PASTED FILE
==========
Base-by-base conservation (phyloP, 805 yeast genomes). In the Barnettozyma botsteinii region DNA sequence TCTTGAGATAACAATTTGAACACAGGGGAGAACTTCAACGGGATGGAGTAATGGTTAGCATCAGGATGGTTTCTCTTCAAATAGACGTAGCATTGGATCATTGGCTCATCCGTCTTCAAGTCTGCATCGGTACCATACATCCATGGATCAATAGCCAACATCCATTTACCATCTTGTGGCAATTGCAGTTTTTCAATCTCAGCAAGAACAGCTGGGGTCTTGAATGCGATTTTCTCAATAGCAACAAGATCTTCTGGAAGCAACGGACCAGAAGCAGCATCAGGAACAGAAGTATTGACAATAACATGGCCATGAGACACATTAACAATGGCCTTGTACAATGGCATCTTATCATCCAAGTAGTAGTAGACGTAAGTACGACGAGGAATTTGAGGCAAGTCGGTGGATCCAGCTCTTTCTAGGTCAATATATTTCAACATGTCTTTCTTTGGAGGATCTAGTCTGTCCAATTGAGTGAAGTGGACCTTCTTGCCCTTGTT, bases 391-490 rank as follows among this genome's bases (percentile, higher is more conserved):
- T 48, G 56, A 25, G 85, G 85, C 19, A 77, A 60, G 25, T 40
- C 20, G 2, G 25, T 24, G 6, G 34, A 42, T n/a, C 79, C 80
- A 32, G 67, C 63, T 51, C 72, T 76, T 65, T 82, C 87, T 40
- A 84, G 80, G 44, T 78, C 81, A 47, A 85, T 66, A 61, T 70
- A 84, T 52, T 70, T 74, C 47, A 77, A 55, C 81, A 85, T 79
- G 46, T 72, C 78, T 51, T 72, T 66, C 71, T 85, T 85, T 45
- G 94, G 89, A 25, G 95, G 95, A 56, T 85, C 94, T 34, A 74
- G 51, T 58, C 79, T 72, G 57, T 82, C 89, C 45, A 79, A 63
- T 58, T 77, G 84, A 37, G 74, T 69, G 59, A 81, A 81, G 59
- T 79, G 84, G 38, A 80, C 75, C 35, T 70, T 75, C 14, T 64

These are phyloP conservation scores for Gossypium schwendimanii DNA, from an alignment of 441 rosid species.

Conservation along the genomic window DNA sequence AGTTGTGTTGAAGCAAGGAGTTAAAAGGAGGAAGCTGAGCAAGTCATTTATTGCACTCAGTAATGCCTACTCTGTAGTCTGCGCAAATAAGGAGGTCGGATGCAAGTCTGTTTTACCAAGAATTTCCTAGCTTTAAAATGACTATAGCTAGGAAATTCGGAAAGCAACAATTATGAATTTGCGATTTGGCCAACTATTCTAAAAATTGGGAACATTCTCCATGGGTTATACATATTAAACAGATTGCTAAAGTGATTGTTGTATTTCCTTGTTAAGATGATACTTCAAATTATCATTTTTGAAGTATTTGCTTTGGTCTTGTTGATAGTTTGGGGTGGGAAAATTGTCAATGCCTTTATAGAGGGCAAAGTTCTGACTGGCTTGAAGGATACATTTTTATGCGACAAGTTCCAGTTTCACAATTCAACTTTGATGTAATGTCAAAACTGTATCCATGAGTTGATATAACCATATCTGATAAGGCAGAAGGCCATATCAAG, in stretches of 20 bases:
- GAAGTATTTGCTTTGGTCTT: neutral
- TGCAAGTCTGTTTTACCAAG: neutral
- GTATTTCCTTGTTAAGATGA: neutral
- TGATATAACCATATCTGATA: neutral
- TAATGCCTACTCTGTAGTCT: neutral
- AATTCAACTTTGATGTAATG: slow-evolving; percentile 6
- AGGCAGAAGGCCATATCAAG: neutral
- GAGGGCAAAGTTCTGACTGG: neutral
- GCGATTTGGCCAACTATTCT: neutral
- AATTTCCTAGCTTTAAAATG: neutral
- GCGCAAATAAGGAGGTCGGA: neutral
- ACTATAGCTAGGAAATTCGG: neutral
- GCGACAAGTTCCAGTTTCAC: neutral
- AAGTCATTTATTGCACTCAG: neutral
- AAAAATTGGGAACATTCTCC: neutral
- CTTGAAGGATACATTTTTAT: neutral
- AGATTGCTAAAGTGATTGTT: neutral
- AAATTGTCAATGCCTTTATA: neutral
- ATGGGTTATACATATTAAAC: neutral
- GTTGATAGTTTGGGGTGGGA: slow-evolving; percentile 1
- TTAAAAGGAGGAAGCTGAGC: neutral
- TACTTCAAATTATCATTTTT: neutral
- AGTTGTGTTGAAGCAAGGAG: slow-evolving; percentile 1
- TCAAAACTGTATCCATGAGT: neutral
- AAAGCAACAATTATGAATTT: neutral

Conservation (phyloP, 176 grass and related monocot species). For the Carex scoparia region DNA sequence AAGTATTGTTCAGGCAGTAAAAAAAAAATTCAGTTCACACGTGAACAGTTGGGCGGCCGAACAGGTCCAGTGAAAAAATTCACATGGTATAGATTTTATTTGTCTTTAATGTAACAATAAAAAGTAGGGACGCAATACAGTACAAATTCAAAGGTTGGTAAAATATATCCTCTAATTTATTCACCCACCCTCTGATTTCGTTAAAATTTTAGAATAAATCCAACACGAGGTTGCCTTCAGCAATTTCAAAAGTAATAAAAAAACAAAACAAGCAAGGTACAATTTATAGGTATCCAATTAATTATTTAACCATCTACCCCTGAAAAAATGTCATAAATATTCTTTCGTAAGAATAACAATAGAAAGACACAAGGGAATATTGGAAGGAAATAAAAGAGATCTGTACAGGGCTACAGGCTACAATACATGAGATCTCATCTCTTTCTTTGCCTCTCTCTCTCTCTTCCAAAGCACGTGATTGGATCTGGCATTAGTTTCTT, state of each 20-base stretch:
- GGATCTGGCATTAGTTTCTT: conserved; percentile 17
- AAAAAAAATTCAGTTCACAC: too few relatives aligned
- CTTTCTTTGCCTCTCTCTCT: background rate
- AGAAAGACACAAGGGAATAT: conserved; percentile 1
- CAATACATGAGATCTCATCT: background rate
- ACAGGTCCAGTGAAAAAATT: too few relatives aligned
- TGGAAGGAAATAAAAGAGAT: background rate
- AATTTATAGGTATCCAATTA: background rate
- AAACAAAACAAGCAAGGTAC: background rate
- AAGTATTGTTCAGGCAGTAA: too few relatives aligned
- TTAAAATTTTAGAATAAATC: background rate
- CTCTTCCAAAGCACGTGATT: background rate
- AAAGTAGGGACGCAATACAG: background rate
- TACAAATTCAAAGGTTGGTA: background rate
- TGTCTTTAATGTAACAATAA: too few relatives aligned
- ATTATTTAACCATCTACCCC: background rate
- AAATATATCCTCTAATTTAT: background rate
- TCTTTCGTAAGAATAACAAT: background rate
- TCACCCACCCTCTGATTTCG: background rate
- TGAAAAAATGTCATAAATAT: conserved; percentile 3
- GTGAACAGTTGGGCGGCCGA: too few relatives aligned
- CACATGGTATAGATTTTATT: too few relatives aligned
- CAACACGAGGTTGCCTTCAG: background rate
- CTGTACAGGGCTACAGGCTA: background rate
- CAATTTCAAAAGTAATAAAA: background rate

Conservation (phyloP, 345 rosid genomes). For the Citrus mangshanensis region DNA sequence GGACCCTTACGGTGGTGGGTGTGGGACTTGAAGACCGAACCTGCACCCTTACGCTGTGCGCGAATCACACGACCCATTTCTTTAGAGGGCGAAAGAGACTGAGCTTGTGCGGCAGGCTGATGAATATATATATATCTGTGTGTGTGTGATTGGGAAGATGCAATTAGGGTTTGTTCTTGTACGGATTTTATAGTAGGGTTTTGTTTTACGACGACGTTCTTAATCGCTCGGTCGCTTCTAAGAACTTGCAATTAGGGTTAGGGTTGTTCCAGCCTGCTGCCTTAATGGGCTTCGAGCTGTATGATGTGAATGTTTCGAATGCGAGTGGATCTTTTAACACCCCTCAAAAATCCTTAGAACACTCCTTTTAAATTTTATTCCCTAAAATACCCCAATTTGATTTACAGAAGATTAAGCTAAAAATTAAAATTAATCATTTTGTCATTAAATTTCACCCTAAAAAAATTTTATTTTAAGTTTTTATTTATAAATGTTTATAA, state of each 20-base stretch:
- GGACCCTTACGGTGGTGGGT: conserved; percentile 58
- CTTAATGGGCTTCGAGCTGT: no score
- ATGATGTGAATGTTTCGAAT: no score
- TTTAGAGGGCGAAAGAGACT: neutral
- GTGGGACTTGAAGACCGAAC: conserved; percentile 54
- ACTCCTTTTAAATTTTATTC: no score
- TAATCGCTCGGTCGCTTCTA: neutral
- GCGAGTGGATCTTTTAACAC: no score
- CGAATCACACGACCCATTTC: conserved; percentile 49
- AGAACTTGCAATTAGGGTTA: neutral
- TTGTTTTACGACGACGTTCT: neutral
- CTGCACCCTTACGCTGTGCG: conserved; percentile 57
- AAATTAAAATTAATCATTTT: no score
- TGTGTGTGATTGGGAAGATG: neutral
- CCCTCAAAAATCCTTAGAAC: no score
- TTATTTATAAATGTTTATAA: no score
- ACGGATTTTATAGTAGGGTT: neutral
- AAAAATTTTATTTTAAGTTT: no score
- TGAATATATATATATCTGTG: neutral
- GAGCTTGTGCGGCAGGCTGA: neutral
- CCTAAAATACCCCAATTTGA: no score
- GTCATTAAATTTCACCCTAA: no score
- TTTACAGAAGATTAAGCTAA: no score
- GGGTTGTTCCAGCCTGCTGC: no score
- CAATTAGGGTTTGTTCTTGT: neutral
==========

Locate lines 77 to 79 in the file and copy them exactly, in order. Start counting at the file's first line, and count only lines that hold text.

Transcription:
- CTGCACCCTTACGCTGTGCG: conserved; percentile 57
- AAATTAAAATTAATCATTTT: no score
- TGTGTGTGATTGGGAAGATG: neutral